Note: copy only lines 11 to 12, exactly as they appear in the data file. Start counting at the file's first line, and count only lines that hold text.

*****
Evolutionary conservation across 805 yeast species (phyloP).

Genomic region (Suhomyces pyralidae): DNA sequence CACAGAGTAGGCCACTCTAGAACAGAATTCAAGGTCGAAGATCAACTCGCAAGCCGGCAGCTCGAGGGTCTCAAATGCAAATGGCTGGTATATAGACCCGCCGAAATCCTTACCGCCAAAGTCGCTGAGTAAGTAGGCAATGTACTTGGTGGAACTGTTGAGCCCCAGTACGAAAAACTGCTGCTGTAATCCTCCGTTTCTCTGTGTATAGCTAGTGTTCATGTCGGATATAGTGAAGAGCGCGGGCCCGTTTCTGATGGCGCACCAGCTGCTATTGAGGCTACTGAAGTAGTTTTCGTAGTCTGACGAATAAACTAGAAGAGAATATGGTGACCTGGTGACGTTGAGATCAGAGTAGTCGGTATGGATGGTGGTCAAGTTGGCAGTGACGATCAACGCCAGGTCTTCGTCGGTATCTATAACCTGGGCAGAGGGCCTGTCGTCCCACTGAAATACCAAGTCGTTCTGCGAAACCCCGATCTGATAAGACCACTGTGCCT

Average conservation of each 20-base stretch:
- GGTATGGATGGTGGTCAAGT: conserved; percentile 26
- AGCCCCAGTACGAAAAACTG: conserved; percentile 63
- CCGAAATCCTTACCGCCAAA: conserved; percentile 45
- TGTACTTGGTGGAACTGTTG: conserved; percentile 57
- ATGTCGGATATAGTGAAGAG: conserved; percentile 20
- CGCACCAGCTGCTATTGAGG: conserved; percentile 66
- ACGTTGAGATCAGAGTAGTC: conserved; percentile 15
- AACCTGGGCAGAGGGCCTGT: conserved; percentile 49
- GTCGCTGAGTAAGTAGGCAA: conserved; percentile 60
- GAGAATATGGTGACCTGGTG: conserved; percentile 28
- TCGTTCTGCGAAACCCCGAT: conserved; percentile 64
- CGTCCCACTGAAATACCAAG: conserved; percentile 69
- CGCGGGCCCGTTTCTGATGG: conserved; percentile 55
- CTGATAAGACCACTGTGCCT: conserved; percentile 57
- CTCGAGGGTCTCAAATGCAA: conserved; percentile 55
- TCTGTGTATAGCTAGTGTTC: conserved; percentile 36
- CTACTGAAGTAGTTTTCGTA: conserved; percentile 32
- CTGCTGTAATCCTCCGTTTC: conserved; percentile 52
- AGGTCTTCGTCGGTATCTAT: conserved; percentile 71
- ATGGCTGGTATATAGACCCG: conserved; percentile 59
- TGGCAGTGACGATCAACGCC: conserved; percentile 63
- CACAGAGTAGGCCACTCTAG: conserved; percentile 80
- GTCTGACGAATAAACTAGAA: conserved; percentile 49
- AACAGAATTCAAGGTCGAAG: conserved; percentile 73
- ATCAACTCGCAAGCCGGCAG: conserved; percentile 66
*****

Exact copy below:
- AACCTGGGCAGAGGGCCTGT: conserved; percentile 49
- GTCGCTGAGTAAGTAGGCAA: conserved; percentile 60